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Federalist No. 39

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❶Because the prospect of present loss or advantage may often tempt the governing party in one or two States to swerve from good faith and justice; but those temptations, not reaching the other States, and consequently having little or no influence on the national government, the temptation will be fruitless, and good faith and justice be preserved. From the view they have exhibited of this part of the subject, this conclusion is to be drawn, that America, if not connected at all, or only by the feeble tie of a simple league, offensive and defensive, would, by the operation of such jarring alliances, be gradually entangled in all the pernicious labyrinths of European politics and wars; and by the destructive contentions of the parts into which she was divided, would be likely to become a prey to the artifices and machinations of powers equally the enemies of them all.

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50 Documents That Tell America’s Story
Federalist No. 39
Alexander Hamilton, James Madison, and John Jay

Lastly we must determine if the duty they had to suggest improvements to the form of government justified going beyond their specific instructions. In order to determine the real character of the proposed government we will consider the foundation on which it is to be established; the sources of its powers; the operation of those powers; the extent of those powers; and the authority to make future changes.

The Constitution is to be founded on the assent and ratification of the people of America. This assent is to be given by delegates elected for this specific purpose. The ratification is not to be done by the people of the whole nation considered as one body but by the people in each state considered as separate independent entities.

It is to be the assent and ratification of the several States, derived from the supreme authority in each State, the authority of the people themselves. The act therefore establishing the Constitution will not be a national but a federal act. The ratification by the people separately from so many independent states will be a federal and not a national act.

It is obvious from this single consideration that it is to result neither from the decision of a majority of the people of the Union, nor from that of a majority of the states. It must result from the unanimous assent of the states that are parties to it. This is no different than their ordinary assent to matters of their states other than it is being expressed, not by the legislative authority, but by the authority of the people themselves.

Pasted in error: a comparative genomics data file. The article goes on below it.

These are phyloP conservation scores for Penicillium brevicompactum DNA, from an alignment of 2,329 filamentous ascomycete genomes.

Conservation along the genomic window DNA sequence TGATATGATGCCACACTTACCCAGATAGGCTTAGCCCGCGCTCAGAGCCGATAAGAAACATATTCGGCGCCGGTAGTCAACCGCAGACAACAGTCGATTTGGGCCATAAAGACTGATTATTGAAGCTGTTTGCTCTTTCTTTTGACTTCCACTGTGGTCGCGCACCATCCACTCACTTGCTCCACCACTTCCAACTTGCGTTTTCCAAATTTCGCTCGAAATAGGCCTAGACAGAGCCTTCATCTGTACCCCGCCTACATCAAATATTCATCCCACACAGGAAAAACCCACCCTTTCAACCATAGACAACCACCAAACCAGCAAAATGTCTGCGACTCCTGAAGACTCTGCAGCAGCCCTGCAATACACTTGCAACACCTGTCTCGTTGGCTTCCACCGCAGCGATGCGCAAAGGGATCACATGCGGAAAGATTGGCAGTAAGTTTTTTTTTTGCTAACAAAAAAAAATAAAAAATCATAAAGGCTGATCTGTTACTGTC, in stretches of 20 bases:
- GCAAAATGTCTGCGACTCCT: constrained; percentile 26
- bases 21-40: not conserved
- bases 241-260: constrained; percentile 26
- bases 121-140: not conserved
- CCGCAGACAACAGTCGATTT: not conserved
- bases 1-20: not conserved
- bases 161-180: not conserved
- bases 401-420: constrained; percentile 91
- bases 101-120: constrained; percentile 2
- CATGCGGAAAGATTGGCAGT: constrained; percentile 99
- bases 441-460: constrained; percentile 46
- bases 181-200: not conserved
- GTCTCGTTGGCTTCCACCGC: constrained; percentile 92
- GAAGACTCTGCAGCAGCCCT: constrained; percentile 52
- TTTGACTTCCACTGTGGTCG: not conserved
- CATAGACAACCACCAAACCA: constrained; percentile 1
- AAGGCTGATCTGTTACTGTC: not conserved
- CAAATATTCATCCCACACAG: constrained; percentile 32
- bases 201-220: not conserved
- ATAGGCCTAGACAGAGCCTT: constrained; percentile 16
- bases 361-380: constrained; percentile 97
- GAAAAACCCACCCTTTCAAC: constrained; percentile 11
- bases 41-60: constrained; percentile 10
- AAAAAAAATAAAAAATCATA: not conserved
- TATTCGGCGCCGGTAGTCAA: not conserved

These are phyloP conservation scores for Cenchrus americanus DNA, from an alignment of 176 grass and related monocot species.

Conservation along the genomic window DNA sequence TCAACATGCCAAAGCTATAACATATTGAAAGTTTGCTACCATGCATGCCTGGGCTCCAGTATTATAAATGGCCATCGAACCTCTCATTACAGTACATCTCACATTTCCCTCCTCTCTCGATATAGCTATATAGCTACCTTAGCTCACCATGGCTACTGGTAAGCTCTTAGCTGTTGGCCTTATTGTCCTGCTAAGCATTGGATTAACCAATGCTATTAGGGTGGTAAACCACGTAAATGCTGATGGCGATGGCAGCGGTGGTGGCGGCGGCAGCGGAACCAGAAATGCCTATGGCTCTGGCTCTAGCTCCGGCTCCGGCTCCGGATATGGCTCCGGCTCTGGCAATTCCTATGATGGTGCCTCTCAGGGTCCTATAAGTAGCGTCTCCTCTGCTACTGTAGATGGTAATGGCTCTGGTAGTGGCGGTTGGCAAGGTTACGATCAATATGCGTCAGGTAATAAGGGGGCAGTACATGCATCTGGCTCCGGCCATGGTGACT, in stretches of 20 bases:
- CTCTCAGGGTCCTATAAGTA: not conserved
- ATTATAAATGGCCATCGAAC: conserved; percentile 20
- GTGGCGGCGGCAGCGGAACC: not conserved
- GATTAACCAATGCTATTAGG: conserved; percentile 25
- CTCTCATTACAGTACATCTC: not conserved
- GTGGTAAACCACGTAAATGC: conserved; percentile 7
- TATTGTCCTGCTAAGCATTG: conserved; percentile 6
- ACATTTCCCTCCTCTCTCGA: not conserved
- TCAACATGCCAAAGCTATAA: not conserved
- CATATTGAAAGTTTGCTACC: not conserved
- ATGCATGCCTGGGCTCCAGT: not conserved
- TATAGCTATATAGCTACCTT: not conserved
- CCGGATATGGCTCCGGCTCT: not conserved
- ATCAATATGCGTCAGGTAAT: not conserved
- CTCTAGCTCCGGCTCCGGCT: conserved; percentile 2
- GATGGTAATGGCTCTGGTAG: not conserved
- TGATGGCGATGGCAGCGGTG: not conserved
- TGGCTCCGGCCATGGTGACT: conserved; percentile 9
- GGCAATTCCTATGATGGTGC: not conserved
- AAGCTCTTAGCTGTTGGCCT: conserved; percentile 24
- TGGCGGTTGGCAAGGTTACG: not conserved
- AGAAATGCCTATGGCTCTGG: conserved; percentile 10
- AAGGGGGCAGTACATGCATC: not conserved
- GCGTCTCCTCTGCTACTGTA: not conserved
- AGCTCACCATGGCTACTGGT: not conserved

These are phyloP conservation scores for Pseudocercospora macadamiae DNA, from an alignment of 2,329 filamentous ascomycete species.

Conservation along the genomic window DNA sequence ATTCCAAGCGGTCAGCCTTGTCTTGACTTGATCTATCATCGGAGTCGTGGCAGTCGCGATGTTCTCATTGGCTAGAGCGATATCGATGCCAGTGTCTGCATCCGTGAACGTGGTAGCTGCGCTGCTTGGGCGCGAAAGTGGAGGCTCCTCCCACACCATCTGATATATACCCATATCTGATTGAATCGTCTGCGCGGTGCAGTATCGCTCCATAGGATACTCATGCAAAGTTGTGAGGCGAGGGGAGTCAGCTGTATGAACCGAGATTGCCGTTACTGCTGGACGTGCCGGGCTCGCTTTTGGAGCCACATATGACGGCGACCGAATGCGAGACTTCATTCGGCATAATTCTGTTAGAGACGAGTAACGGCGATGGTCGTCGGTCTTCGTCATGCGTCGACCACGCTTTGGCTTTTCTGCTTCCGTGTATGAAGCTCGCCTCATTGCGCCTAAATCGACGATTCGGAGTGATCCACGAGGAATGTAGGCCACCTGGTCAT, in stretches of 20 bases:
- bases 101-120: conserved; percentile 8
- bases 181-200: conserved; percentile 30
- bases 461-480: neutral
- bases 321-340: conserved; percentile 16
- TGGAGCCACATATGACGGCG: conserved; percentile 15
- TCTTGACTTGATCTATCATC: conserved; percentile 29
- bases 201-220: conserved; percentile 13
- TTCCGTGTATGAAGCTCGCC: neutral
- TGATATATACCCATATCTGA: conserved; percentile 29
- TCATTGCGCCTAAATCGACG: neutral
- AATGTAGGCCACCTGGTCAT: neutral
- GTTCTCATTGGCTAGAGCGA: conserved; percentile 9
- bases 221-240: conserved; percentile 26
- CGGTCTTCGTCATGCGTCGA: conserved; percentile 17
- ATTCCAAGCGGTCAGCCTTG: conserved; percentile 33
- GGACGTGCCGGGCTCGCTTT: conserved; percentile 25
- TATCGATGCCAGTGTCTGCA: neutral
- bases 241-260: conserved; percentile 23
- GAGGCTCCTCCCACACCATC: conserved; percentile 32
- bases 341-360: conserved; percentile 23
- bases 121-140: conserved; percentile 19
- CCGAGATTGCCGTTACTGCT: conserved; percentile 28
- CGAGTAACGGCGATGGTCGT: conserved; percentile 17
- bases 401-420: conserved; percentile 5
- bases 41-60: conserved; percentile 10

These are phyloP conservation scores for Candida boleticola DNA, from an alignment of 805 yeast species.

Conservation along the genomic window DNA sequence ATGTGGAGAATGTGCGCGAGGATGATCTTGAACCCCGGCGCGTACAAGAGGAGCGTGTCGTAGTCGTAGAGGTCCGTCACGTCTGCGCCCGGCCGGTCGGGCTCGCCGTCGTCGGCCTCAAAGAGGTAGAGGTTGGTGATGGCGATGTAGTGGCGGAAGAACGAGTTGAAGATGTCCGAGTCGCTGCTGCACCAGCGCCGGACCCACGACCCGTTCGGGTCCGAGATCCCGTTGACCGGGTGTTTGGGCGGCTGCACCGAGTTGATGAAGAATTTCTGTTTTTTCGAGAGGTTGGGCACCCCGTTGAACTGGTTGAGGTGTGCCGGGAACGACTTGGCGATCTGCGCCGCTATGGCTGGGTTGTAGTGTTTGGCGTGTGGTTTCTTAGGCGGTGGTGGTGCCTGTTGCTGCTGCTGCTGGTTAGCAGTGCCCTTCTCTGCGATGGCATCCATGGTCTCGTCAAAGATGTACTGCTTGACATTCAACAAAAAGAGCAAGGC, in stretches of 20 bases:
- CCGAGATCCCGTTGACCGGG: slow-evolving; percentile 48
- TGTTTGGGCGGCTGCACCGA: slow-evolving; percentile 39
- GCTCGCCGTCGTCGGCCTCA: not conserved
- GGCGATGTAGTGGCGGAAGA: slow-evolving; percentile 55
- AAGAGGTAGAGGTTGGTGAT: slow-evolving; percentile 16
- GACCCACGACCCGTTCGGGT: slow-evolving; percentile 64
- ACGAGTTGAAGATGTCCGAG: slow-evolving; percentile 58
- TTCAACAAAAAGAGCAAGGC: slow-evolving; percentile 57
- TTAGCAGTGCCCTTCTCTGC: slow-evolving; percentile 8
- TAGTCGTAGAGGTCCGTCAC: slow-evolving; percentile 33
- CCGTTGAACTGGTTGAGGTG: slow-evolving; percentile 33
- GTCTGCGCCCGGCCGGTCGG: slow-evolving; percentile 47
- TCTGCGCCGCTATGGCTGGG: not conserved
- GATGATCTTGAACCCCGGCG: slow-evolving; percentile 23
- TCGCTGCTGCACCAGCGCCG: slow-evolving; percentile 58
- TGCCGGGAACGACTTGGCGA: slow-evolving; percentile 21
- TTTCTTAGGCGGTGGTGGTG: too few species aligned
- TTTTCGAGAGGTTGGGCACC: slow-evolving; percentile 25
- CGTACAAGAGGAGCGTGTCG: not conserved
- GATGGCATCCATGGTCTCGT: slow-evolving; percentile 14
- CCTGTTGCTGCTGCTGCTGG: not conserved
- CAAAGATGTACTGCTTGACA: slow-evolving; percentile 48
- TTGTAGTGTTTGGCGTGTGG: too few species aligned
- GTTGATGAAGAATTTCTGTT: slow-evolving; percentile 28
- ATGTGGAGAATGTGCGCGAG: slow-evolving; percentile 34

If the people were regarded in this transaction as forming one nation, the will of the majority of the whole people of the United States, would bind the minority; in the same manner as the majority in each state must bind the minority. The will of the majority would have to be determined either by counting the individual votes nationwide or by considering the will of a majority of the states, as evidence of the will of a majority of the people of the United States.

Neither of these rules has been adopted. Each state in ratifying the Constitution is considered as a sovereign body independent of all others, and only to be bound by its own voluntary act. In this regard the new Constitution will be a federal and not a national Constitution. Let us next discuss the sources from which the ordinary powers of government are to be derived.

The House of Representatives will derive its powers from the people of America. The people will be represented in the same proportion, and on the same principle, as they are in the legislature of a particular state. In this respect the government is national not federal. The Senate on the other hand will derive its powers from the states, as political and co-equal societies; and these will be represented on the principle of equality in the Senate, as they now are in the existing Congress.

In this respect the government is federal, not national. The executive power will be derived from a very compound source. The nomination of the presidential candidates is to be made by the states in their political characters. The electoral votes allotted to the states, are in a compound ratio, which considers them partly as distinct and co-equal societies; partly as unequal members of the same society.